Purpose and meaning, that which gives shape and direction to our lives, does not come out of nowhere. It is shaped by the stories we tell of ourselves and our forebears, by the writings of our historians and our prophets; It is taught to us in our homes and a variety of schools; That which comes to us through our faith tradition is rehearsed in prayer; symbolically enacted in rituals; and recalled periodically in a variety of services and liturgies. Our memories are strengthened by their being recalled and recounted, freshened and sharpened by how we use them.
Without a structure and a system for remembering and teaching, for measuring ourselves against who and what we should be, we ultimately cut ourselves loose from purpose and meaning and have to find roots wherever we can. Each of us must root ourselves in a sense of meaning and purpose if we are to live full lives, and our senses of meaning and purpose must themselves be rooted in something of value and credibility – our family history and its stories, our connection to religious tradition, to a system of values and morals, to our reasons for being – our own humanity.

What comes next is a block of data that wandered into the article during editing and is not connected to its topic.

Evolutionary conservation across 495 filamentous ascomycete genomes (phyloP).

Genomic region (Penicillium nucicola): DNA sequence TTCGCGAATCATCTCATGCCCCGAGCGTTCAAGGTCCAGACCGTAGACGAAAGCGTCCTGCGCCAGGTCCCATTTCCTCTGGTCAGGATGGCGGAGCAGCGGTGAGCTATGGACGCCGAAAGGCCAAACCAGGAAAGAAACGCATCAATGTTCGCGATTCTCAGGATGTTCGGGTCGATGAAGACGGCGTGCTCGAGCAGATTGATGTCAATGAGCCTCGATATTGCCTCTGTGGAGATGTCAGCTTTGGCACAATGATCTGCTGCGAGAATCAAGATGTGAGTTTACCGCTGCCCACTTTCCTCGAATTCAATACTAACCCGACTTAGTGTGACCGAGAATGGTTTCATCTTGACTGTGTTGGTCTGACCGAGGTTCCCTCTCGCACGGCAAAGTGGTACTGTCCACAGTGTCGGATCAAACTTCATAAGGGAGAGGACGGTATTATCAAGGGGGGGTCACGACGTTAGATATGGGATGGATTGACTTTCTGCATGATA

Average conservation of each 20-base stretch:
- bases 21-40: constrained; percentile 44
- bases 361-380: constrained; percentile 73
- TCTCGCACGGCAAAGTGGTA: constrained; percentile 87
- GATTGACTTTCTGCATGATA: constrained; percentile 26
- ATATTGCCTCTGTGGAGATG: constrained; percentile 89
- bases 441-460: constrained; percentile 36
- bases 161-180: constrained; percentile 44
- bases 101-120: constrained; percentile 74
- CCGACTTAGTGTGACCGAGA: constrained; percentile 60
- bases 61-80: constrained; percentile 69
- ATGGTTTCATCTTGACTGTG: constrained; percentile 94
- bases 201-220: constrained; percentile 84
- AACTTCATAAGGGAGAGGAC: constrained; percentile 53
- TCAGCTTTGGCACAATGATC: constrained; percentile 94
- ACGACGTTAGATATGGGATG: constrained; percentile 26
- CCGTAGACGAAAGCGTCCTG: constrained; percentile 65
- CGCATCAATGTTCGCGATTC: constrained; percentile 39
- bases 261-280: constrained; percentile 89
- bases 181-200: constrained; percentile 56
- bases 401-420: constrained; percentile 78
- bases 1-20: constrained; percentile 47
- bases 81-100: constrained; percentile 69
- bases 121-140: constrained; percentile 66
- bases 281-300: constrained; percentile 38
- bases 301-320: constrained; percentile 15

So when we pray – B’sefer Hayyim nizakeir v’nikateiv lefanecha.Anachnu v’chol amm’cha beit yisrael, le’hayyim tovim v’shalom.
May we and all Your people the family of Israel be remembered and recorded in the Book of Life for a good life and for peace.
We are asking not for a simple accounting exercise in order to creep into heaven, not a weighing up of good and bad in the hope that we have been rather better than not, but that our lives are recorded and our memory maintained and refreshed so that we are better able to observe and take hold of the purpose and meaning of our individual and group existence, that our behavior will align more closely to who we know we could become – articulating the values of human dignity and social justice, of enacting good in the world.